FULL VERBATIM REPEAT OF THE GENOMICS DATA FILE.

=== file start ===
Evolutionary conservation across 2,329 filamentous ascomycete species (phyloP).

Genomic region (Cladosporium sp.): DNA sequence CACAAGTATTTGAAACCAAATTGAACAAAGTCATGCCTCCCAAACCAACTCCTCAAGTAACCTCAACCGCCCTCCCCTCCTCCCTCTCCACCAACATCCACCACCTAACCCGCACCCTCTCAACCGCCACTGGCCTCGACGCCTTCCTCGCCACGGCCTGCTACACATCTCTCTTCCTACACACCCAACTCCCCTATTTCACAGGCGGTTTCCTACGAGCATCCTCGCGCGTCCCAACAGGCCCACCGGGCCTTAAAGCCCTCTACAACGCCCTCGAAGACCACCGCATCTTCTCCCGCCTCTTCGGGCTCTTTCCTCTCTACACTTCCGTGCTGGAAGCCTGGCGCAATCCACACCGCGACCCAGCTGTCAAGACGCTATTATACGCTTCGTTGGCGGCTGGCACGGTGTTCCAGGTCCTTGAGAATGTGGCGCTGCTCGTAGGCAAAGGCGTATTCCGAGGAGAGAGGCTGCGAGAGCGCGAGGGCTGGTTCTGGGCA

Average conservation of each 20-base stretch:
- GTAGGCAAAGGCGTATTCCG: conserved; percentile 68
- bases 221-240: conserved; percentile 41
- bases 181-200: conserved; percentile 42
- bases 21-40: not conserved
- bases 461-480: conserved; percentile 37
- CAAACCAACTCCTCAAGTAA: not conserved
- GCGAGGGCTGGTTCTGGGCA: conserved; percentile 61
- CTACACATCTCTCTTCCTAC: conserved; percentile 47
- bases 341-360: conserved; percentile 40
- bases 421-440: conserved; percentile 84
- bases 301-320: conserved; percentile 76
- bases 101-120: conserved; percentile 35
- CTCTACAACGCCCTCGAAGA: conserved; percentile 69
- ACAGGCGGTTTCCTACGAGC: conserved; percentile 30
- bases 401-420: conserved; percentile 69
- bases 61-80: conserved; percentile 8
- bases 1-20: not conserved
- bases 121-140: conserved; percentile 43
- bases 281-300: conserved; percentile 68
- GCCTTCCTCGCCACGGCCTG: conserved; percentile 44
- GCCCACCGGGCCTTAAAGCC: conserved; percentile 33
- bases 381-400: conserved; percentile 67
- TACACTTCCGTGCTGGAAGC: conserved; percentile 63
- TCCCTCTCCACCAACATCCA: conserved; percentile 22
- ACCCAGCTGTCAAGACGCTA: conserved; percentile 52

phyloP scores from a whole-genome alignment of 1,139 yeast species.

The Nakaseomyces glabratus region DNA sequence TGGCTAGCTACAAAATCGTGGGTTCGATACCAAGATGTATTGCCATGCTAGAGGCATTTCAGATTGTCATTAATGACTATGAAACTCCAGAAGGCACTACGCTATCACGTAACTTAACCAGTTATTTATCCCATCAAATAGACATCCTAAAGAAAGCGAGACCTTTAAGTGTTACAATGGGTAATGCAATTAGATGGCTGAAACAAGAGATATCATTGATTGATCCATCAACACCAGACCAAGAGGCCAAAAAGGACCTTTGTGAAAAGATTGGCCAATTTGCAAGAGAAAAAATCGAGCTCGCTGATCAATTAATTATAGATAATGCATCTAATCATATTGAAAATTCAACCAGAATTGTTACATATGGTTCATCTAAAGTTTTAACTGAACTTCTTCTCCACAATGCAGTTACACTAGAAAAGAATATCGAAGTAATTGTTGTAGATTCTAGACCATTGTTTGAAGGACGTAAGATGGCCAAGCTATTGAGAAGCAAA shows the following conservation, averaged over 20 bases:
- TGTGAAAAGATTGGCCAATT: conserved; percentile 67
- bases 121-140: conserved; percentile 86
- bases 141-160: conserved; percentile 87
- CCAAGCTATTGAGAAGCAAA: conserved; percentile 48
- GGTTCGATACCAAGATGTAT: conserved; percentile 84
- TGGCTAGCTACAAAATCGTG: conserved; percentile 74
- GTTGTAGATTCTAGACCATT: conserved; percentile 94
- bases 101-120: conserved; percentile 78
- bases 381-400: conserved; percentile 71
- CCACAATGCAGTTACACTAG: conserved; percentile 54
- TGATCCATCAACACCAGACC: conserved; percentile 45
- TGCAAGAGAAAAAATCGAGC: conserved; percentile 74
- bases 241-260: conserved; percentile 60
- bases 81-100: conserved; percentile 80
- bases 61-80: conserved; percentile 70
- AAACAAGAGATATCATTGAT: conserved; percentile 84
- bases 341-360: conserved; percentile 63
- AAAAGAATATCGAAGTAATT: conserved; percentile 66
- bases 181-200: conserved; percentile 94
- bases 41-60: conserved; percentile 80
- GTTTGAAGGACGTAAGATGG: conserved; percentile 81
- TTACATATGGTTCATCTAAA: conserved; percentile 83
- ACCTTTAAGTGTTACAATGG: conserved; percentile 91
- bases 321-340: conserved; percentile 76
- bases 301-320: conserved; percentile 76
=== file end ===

Evolutionary conservation across 2,329 filamentous ascomycete species (phyloP).

Genomic region (Cladosporium sp.): DNA sequence CACAAGTATTTGAAACCAAATTGAACAAAGTCATGCCTCCCAAACCAACTCCTCAAGTAACCTCAACCGCCCTCCCCTCCTCCCTCTCCACCAACATCCACCACCTAACCCGCACCCTCTCAACCGCCACTGGCCTCGACGCCTTCCTCGCCACGGCCTGCTACACATCTCTCTTCCTACACACCCAACTCCCCTATTTCACAGGCGGTTTCCTACGAGCATCCTCGCGCGTCCCAACAGGCCCACCGGGCCTTAAAGCCCTCTACAACGCCCTCGAAGACCACCGCATCTTCTCCCGCCTCTTCGGGCTCTTTCCTCTCTACACTTCCGTGCTGGAAGCCTGGCGCAATCCACACCGCGACCCAGCTGTCAAGACGCTATTATACGCTTCGTTGGCGGCTGGCACGGTGTTCCAGGTCCTTGAGAATGTGGCGCTGCTCGTAGGCAAAGGCGTATTCCGAGGAGAGAGGCTGCGAGAGCGCGAGGGCTGGTTCTGGGCA

Average conservation of each 20-base stretch:
- GTAGGCAAAGGCGTATTCCG: conserved; percentile 68
- bases 221-240: conserved; percentile 41
- bases 181-200: conserved; percentile 42
- bases 21-40: not conserved
- bases 461-480: conserved; percentile 37
- CAAACCAACTCCTCAAGTAA: not conserved
- GCGAGGGCTGGTTCTGGGCA: conserved; percentile 61
- CTACACATCTCTCTTCCTAC: conserved; percentile 47
- bases 341-360: conserved; percentile 40
- bases 421-440: conserved; percentile 84
- bases 301-320: conserved; percentile 76
- bases 101-120: conserved; percentile 35
- CTCTACAACGCCCTCGAAGA: conserved; percentile 69
- ACAGGCGGTTTCCTACGAGC: conserved; percentile 30
- bases 401-420: conserved; percentile 69
- bases 61-80: conserved; percentile 8
- bases 1-20: not conserved
- bases 121-140: conserved; percentile 43
- bases 281-300: conserved; percentile 68
- GCCTTCCTCGCCACGGCCTG: conserved; percentile 44
- GCCCACCGGGCCTTAAAGCC: conserved; percentile 33
- bases 381-400: conserved; percentile 67
- TACACTTCCGTGCTGGAAGC: conserved; percentile 63
- TCCCTCTCCACCAACATCCA: conserved; percentile 22
- ACCCAGCTGTCAAGACGCTA: conserved; percentile 52

phyloP scores from a whole-genome alignment of 1,139 yeast species.

The Nakaseomyces glabratus region DNA sequence TGGCTAGCTACAAAATCGTGGGTTCGATACCAAGATGTATTGCCATGCTAGAGGCATTTCAGATTGTCATTAATGACTATGAAACTCCAGAAGGCACTACGCTATCACGTAACTTAACCAGTTATTTATCCCATCAAATAGACATCCTAAAGAAAGCGAGACCTTTAAGTGTTACAATGGGTAATGCAATTAGATGGCTGAAACAAGAGATATCATTGATTGATCCATCAACACCAGACCAAGAGGCCAAAAAGGACCTTTGTGAAAAGATTGGCCAATTTGCAAGAGAAAAAATCGAGCTCGCTGATCAATTAATTATAGATAATGCATCTAATCATATTGAAAATTCAACCAGAATTGTTACATATGGTTCATCTAAAGTTTTAACTGAACTTCTTCTCCACAATGCAGTTACACTAGAAAAGAATATCGAAGTAATTGTTGTAGATTCTAGACCATTGTTTGAAGGACGTAAGATGGCCAAGCTATTGAGAAGCAAA shows the following conservation, averaged over 20 bases:
- TGTGAAAAGATTGGCCAATT: conserved; percentile 67
- bases 121-140: conserved; percentile 86
- bases 141-160: conserved; percentile 87
- CCAAGCTATTGAGAAGCAAA: conserved; percentile 48
- GGTTCGATACCAAGATGTAT: conserved; percentile 84
- TGGCTAGCTACAAAATCGTG: conserved; percentile 74
- GTTGTAGATTCTAGACCATT: conserved; percentile 94
- bases 101-120: conserved; percentile 78
- bases 381-400: conserved; percentile 71
- CCACAATGCAGTTACACTAG: conserved; percentile 54
- TGATCCATCAACACCAGACC: conserved; percentile 45
- TGCAAGAGAAAAAATCGAGC: conserved; percentile 74
- bases 241-260: conserved; percentile 60
- bases 81-100: conserved; percentile 80
- bases 61-80: conserved; percentile 70
- AAACAAGAGATATCATTGAT: conserved; percentile 84
- bases 341-360: conserved; percentile 63
- AAAAGAATATCGAAGTAATT: conserved; percentile 66
- bases 181-200: conserved; percentile 94
- bases 41-60: conserved; percentile 80
- GTTTGAAGGACGTAAGATGG: conserved; percentile 81
- TTACATATGGTTCATCTAAA: conserved; percentile 83
- ACCTTTAAGTGTTACAATGG: conserved; percentile 91
- bases 321-340: conserved; percentile 76
- bases 301-320: conserved; percentile 76